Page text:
Adenocarcinoma, Animals, Apoptosis, Blotting, Western, Breast Neoplasms, Cell Line, Tumor, Endothelial Cells, Flow Cytometry, Humans, Mice, Microscopy, Confocal, Neuropilin-1, Peptides, Vascular Endothelial Growth Factor A, Vascular Endothelial Growth Factor Receptor-2
Health Research Board, Higher Education Authority, RCSI Research Committee Grant.
There is increasing evidence that vascular endothelial growth factor (VEGF) has autocrine as well as paracrine functions in tumour biology. Vascular endothelial growth factor-mediated cell survival signalling occurs via the classical tyrosine kinase receptors Flt-1, KDR/Flk-1 and the more novel neuropilin (NP) receptors, NP-1 and NP-2. A 24-mer peptide, which binds to neuropilin-1, induced apoptosis of murine and human breast carcinoma cells, whereas a peptide directed against KDR had no effect. Both anti-NP1 and anti-KDR peptides induced endothelial cell apoptosis. Confocal microscopy using 5-(6)-carboxyfluorescein-labelled peptides showed that anti-NP1 bound to both tumour and endothelial cells, whereas anti-KDR bound endothelial cells only. This study demonstrates that NP-1 plays an essential role in autocrine antiapoptotic signalling by VEGF in tumour cells and that NP1-blockade induces tumour cell and endothelial cell apoptosis. Specific peptides can therefore be used to target both autocrine (tumour cells) and paracrine (endothelial cells) signalling by VEGF.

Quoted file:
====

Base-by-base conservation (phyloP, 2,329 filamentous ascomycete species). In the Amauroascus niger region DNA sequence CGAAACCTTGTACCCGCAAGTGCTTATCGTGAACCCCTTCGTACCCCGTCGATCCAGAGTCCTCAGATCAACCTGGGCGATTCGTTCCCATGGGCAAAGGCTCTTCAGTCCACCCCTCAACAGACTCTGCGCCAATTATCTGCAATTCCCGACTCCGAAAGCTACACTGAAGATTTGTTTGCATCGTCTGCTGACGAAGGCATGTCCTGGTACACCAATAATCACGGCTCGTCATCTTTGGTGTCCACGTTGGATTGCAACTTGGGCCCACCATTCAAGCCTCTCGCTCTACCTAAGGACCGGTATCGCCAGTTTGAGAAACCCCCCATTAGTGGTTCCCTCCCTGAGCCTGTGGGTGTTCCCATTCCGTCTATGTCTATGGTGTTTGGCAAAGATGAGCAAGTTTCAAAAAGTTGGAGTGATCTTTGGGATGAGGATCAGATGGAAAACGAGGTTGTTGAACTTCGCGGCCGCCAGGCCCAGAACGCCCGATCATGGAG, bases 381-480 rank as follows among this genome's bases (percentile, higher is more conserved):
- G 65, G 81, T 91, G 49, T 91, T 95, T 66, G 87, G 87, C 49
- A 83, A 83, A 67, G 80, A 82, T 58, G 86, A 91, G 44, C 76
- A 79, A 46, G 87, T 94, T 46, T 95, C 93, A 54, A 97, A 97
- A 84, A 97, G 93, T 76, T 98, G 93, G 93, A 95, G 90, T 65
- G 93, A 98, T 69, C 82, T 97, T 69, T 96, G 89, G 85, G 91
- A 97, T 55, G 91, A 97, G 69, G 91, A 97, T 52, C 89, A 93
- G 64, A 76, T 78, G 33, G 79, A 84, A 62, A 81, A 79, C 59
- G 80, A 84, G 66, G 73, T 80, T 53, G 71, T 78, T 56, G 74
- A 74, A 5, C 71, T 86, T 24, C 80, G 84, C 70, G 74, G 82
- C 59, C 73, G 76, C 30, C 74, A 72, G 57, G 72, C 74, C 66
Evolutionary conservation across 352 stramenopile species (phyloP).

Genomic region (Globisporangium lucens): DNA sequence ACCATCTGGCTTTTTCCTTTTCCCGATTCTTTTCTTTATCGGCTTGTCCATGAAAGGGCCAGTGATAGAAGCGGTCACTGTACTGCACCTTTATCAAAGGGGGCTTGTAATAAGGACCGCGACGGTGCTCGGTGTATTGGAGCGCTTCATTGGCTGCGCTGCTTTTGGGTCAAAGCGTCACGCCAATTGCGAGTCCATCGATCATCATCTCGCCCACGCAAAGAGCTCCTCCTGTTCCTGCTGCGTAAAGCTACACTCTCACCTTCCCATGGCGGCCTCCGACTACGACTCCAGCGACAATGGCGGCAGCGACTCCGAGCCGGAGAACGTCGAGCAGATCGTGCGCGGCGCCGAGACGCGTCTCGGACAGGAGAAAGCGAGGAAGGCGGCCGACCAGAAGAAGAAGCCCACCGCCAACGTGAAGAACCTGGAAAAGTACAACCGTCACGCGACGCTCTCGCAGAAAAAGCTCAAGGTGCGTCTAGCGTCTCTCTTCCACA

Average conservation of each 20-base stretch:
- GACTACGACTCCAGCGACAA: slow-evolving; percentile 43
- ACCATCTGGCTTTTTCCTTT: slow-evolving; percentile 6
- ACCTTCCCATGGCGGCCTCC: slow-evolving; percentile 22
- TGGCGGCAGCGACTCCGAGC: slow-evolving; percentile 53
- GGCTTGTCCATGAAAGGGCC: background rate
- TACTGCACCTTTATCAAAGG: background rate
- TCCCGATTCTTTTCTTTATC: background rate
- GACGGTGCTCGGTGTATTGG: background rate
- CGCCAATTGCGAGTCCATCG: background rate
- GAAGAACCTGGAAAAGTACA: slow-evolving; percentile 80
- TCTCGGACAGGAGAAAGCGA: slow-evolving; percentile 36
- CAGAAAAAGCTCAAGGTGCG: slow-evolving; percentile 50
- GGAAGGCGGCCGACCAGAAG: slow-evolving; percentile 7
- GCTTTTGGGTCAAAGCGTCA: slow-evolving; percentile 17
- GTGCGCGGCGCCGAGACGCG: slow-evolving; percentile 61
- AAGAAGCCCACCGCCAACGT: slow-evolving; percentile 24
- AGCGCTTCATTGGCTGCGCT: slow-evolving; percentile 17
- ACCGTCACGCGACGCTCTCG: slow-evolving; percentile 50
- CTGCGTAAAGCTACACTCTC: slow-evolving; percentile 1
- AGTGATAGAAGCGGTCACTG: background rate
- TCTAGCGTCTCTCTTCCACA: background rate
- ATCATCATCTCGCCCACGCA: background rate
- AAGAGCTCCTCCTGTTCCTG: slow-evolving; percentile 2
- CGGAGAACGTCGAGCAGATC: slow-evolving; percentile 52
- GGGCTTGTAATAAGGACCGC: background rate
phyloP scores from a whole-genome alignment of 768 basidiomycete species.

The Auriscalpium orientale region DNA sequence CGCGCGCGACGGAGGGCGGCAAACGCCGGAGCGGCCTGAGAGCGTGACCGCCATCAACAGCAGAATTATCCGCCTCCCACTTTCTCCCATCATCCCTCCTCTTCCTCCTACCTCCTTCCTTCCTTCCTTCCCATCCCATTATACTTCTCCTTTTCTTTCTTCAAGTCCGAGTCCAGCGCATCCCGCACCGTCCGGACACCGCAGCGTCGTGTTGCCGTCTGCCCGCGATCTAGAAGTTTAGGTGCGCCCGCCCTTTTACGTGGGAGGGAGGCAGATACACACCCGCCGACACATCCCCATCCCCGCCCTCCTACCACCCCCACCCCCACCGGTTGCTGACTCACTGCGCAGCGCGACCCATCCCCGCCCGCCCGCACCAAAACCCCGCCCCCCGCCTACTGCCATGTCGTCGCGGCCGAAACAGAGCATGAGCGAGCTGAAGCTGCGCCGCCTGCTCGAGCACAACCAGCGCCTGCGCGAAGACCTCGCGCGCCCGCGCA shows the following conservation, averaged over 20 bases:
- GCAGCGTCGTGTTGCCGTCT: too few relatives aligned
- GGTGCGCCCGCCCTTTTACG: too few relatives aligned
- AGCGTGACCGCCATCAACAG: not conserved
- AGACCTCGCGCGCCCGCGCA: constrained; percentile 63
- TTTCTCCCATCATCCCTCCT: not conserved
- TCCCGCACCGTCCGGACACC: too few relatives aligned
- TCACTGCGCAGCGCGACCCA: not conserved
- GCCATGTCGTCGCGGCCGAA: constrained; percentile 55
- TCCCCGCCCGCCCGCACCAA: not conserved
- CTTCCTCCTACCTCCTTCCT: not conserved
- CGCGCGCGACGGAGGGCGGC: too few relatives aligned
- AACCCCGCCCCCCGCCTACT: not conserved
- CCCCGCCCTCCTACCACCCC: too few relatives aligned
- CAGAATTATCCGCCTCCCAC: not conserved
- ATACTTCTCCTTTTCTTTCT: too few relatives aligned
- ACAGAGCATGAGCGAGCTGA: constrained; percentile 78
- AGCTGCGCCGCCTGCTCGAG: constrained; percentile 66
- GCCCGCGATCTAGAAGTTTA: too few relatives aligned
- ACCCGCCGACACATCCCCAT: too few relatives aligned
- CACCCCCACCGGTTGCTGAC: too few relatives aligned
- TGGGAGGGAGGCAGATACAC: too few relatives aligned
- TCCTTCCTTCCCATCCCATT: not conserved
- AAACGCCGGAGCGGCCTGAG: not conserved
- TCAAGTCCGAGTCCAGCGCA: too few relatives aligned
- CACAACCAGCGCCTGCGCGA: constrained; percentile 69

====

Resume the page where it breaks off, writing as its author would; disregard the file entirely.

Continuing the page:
Medicine and Health Sciences | Surgery
Barr MP, Byrne AM, Duffy AM, Condron CM, Devocelle M, Harriott P, Bouchier-Hayes DJ, Harmey JH. A peptide corresponding to the neuropilin-1-binding site on VEGF(165) induces apoptosis of neuropilin-1-expressing breast tumour cells. British Journal Cancer. 2005;92(2):328-33.
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